Fahrenheit 451 Character Analysis
Guy Montag is a firefighter, where instead of being the “hero” or saving lives by putting out the fire, he starts them. Montag comes from a very unique society, where synergy with environment and books is inconsequential. Montag is not a chronic character, he is not competent with his own charisma. He feels the need to recuperate his personality traits to find a satisfactory way to live and love the society he is displayed in. Montag accepts the perception that he is being restrained by his subconscious mind, Bradbury casts this conception throughout the book, but specifically on page 24 where Montag says, “He felt his body divide itself into hotness and a coldness, a softness and a hardness: a trembling and a not trembling, the two halves grinding one upon the other.” This is a direct quote that shows Montags first episode of psychological distress in Fahrenheit 451. This identity crisis is delivered upon Montag when he meets a 17-year-old girl by the name of Clarisse, who asks Montag questions that put him in a moment where he is in a desperate investigation to a more relevant meaning to his life. He goes through a stage where he enters this intense desire to accumulate knowledge. Although Montag gets an excessive “pleasure to burn,” stated on page 3, he develops this immense amount of bravery and literally steals books from the residence of the criminals who are not supposed to conceal them. Bradbury utilizes fire as a major symbol in Fahrenheit 451, especially in relation to Montag and the hardships he has to attempt to destruct.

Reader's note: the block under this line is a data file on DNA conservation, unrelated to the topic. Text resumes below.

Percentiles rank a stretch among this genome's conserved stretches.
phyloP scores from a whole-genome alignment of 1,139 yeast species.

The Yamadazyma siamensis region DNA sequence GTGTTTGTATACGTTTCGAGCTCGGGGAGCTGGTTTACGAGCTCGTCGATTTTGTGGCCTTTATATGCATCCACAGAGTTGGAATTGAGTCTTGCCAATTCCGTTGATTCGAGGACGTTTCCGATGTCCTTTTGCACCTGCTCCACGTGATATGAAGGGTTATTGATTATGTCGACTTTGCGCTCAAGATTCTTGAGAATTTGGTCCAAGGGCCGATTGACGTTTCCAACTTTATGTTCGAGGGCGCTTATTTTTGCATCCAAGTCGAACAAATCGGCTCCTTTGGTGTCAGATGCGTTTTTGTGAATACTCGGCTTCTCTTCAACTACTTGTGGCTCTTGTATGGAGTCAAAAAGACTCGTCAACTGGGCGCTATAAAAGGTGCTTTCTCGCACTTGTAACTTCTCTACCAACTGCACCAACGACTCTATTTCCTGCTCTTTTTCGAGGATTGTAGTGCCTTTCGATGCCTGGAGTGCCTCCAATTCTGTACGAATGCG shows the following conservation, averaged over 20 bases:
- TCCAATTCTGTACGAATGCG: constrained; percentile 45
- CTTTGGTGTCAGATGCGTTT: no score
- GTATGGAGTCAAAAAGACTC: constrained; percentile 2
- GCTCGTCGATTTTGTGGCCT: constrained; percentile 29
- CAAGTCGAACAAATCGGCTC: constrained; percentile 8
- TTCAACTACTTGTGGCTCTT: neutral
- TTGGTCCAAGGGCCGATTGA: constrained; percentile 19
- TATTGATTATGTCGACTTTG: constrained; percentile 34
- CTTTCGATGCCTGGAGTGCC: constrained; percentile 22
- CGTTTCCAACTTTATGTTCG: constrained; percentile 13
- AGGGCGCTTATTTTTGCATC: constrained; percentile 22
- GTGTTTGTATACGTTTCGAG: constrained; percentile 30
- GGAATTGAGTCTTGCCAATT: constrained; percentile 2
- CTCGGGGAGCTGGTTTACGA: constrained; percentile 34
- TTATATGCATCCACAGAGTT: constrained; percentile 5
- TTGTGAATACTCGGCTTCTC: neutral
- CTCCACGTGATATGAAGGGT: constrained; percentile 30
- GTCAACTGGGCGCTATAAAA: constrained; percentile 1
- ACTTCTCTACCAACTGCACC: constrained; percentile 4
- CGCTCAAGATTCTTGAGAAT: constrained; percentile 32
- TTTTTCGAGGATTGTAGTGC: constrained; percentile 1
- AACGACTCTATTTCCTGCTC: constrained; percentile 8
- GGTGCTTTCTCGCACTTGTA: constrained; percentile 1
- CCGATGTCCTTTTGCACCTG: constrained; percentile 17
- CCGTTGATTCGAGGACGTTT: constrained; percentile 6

Mildred, Montag’s wife, is Montag’s communication source. Throughout the novel Montag vents to Mildred about his liberate thoughts, unfortunately Mildred has tuned herself out of society and is not willing to listen. Specifically shown on pages 18-19, where there is a scene in the story that Montag is trying to simply tell Mildred about the previous night, but...